Visual, Auditory, or Kinesthetic?
There has been much research on the three main learning styles of students. As the research continues, of course, more “Intelligences” have been identified, and learning styles have been incorporated into “The Standards,” so that teachers can prepare lesson plans that touch on all learning styles to accommodate learners so that they can learn the material presented allowing them to achieve the standard at a basic, proficient or mastery level.
Most lesson plans are developed that have some aspect of all three of these styles, but there are two problems with this approach. First, there two additional major styles that are absent from this commonly accepted list. One is the “Representational” learner, and the other is the “Mentoral” learner. In a nutshell, Visual learners have been told to “read.” With technology’s progress, that’s no longer a visual task. It’s a “representational” task, since words represent something. Coming to this realization helps one to realize how difficulties like dyslexia can be overcome. A “visual” task is now “watch a video.” The “Mentoral” learning style is that one-on-one approach that’s utilized in tutoring or in private music lessons.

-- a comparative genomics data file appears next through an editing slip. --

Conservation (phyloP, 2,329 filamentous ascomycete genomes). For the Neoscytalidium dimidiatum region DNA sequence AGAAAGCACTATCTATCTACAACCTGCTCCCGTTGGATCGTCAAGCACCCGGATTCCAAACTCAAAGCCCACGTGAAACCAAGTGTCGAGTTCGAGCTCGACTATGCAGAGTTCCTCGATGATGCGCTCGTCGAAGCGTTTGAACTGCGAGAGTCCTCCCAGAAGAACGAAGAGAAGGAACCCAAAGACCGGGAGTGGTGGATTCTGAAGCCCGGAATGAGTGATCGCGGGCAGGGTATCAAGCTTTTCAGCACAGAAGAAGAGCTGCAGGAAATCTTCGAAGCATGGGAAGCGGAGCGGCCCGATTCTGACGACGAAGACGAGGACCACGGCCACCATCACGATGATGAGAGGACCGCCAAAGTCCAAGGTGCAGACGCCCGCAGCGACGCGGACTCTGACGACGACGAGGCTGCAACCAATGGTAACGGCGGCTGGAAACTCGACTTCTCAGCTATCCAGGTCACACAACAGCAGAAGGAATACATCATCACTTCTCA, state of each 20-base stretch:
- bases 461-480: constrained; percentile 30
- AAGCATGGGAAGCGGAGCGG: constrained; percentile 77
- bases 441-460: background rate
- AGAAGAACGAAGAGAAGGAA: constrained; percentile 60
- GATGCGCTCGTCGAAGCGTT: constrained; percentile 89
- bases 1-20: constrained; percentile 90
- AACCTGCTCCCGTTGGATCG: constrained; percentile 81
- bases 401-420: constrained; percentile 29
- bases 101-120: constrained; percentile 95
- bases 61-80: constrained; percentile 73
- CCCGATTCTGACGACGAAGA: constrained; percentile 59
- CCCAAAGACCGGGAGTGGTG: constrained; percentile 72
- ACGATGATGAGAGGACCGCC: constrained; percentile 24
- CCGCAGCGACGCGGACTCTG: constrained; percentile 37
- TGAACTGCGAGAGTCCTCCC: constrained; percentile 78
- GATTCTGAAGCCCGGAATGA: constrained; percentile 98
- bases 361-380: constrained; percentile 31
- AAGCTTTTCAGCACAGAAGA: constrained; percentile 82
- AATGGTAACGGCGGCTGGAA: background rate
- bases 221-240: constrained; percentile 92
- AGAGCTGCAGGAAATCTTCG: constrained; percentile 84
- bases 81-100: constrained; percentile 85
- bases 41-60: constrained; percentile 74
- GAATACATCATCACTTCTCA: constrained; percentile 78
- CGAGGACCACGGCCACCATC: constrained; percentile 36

Then there’s the “Experiential” learning – which combines all five…just like the combination of the five senses that create and impact not just who we are, but who we become.
As teacher reviews their lesson plans with their principal, however, questions about particular students and their achievement can be part of the discussion. This is particularly difficult for a new teacher to assess on his or her own, and information shared between teachers can be most helpful in determining a student’s “preferred” learning style. One would think that if teachers knew the student’s preferred learning style, then achievement levels could significantly increase.
Unfortunately, we’re asking the wrong question…again.
Why are we asking the wrong question? Perhaps it’s because business has learned that people have “preferred” communication styles. For instance, would you like to receive an email, or a phone call, or a survey as a follow-up from your automotive service department when they want to determine your satisfaction level with their service? Knowing how a customer prefers to communicate can lead to even higher levels of customer satisfaction.
But in a learning situation, one might “prefer” to listen to a lecture – because it allows the learner take a note or two, and act as if they are engaged. The reality might be that rather than listening to a lecture, the student may move from basic to proficient if he or she needed to construct a working model to demonstrate understanding of the concept being presented.
The proper question, therefore, becomes, “What is the learner’s most effective learning style?” The answer to that question can be ascertained more readily from a teacher that works with 20 students on a daily basis than one that works for 40, 250 or over 1,000. Could that be the reason why, in today’s world of online learning, students are falling behind?
“If you do not ask the right questions, you do not get the right answers.” – Edward Hodnett